As someone who has visited New York City many times over the years, I can honestly say there’s nothing like strolling through Central Park on a beautiful spring afternoon. Although the park initially opened in 1857, it was landscape architect Frederick Law Olmsted and architect Calvert Vaux who would later help to make this urban park one of North America’s most revered landmarks. It all began in 1858 when their “Greensward Plan” won a design competition for improving and expanding Central Park. When the park reopened in 1873, it boasted 36 bridges; the Bethesda Terrace and Fountain; naturalistic landscapes featuring more than 4 million trees, shrubs and plants; and innovative designs — such as “separate circulation” systems for horseback riders and pedestrians — along with sunken roadways for keeping crosstown traffic flowing without disturbing the park’s overall rustic charm. It’s that critical attention to detail during the planning phase that made New York City a blueprint for other U.S. communities to follow.
Nearly 144 years later, New York City continues to set a high bar for parks and recreation. On page 40 of this issue of Parks & Recreation magazine, NYC Parks Commissioner Mitchell J. Silver highlights the agency’s Parks Without Borders initiative, which focuses on inconsistent park design and is working to seamlessly incorporate the entrances, edges and areas adjacent to parks to better integrate parks with their neighborhoods. In addition to promoting freedom of movement, the initiative’s goal is to maximize the impact of this limited, yet vital, public resource.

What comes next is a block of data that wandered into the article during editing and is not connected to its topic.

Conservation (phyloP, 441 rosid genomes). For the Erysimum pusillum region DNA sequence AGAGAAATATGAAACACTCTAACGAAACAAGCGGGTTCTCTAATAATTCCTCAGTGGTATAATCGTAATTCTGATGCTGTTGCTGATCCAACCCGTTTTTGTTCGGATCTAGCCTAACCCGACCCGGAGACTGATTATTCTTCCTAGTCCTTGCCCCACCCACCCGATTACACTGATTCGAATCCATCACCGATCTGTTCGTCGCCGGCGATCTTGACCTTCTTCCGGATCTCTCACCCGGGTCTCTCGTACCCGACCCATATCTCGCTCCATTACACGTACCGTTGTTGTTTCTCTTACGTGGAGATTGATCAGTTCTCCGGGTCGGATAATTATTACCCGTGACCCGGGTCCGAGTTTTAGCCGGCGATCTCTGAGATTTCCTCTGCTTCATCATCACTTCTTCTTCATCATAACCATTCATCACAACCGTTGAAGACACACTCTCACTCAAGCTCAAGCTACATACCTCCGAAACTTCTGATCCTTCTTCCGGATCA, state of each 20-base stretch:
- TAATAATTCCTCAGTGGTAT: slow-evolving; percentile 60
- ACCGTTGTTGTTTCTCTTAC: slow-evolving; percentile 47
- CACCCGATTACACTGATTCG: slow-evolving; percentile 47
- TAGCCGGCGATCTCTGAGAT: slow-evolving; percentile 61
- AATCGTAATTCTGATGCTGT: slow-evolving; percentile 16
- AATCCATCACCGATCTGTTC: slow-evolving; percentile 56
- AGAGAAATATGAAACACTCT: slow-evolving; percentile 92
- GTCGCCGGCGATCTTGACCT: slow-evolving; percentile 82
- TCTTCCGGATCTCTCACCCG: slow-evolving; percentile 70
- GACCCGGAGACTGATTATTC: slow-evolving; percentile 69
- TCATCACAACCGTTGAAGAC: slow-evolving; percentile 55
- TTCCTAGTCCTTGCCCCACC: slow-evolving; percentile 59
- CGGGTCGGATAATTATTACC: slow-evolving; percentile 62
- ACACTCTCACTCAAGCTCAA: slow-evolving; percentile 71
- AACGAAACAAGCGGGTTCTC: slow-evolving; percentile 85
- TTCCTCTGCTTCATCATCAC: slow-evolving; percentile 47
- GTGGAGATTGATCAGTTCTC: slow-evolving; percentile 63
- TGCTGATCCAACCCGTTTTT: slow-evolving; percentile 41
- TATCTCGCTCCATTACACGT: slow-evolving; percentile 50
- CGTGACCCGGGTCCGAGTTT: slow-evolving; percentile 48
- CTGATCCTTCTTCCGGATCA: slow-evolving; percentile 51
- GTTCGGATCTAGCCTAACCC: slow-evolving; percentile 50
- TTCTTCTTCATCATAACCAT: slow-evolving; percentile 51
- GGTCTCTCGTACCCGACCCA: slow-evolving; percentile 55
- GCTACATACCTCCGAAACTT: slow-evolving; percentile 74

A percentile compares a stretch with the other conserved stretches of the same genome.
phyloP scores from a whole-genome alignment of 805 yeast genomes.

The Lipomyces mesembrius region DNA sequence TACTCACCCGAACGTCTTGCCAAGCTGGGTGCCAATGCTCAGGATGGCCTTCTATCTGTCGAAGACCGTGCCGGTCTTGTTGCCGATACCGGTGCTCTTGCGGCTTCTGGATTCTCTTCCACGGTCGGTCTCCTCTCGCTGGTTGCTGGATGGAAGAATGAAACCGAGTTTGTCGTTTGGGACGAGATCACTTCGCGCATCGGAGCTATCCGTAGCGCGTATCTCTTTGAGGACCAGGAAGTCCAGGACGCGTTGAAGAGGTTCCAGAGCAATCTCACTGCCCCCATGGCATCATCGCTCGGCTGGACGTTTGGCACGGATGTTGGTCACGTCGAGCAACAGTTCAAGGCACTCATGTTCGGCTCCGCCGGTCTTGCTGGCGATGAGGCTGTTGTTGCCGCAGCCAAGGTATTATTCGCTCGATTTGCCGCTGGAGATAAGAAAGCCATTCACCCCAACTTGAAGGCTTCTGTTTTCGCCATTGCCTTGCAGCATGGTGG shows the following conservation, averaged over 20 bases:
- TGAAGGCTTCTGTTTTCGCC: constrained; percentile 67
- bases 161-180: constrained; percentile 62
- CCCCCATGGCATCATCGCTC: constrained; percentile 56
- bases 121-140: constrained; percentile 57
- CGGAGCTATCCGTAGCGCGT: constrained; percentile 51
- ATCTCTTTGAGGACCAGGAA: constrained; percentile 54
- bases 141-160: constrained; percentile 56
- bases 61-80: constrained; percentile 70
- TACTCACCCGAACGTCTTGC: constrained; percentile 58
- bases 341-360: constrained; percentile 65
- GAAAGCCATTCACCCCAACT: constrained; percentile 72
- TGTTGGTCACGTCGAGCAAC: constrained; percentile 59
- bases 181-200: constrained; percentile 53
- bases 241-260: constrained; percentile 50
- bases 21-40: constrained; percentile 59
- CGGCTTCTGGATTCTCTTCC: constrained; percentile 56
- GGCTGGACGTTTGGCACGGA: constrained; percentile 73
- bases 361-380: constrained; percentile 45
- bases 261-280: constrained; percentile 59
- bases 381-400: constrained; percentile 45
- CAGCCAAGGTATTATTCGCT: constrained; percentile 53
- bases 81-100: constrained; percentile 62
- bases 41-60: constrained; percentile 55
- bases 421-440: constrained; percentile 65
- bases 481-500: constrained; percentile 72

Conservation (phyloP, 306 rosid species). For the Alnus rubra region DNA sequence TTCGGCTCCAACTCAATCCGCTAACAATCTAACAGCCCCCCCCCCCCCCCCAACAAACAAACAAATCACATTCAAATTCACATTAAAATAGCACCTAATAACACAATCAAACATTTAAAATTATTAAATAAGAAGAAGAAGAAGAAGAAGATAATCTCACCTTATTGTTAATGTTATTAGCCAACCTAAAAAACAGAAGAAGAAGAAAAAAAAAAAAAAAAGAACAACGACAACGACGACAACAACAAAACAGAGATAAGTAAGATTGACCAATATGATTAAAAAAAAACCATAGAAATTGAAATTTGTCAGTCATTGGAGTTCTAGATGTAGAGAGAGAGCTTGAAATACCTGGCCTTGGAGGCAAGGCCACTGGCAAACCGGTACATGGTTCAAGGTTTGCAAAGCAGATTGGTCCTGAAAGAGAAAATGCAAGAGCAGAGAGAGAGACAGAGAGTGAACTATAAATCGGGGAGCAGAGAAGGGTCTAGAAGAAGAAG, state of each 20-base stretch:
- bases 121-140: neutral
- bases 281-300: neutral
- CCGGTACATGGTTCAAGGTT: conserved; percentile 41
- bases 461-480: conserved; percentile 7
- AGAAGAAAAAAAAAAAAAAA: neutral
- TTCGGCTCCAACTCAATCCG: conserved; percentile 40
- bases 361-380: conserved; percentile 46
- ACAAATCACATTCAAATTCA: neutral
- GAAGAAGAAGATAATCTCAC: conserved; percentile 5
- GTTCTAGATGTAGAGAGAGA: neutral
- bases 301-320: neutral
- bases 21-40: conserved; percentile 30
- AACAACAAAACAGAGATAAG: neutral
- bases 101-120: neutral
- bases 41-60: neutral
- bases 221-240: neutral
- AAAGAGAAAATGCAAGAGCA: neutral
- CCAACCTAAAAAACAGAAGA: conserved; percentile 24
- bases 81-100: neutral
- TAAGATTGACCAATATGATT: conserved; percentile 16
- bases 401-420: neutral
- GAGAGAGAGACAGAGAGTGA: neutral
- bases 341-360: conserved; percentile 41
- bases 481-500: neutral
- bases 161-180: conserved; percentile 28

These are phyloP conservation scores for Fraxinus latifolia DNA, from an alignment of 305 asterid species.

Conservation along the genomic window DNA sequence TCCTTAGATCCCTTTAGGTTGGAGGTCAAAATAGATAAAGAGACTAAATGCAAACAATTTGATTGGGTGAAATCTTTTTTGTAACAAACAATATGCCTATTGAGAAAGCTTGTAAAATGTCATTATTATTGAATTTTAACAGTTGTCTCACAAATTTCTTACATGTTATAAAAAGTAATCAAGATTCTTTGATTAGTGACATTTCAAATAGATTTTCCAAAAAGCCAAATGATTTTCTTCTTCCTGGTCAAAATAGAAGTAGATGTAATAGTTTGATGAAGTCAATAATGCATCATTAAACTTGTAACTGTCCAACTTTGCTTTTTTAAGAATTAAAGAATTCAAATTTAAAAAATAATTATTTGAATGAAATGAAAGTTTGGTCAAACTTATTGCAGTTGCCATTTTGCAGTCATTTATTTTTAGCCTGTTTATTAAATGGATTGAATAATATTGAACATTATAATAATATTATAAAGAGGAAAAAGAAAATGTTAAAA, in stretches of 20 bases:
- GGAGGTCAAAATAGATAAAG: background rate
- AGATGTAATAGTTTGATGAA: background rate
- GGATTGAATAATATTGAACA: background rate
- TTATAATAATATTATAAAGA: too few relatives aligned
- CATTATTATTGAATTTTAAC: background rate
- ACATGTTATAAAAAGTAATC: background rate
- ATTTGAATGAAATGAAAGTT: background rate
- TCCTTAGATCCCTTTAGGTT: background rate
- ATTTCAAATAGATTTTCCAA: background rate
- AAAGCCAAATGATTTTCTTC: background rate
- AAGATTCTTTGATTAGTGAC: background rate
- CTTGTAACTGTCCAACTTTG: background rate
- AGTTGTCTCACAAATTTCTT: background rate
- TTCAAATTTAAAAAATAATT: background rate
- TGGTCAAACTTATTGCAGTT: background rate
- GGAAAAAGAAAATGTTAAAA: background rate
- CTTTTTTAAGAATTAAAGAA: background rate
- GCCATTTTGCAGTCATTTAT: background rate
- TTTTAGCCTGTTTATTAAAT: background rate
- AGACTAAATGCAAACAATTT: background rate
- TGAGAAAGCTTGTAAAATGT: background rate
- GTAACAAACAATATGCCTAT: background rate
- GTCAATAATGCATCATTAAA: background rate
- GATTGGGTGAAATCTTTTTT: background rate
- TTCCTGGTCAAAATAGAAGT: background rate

Continuing this month’s theme on planning, author Eric Moreno discusses the complexities of park projects in “Planning a Park: From Concept to Reality” on page 36. Several park and rec professionals offer their best practices for overcoming challenges and share some of their most memorable projects.
Another engaging story I highly recommend reading is “Reflections on a Career.” Beginning on page 44, contributor Tom Dellner goes one-on-one with Joe Turner, director of the Houston Parks and Recreation Department. Turner, who will retire this month, reflects on the highlights of his long career along with the lessons he’s gleaned over many years working in parks and recreation.
I do hope you find the information in this issue not only helpful, but also inspiring — especially as you move forward in planning your own park project.
Gina Mullins-Cohen is NRPA's Vice President of Marketing, Communications and Publishing and Editorial Director.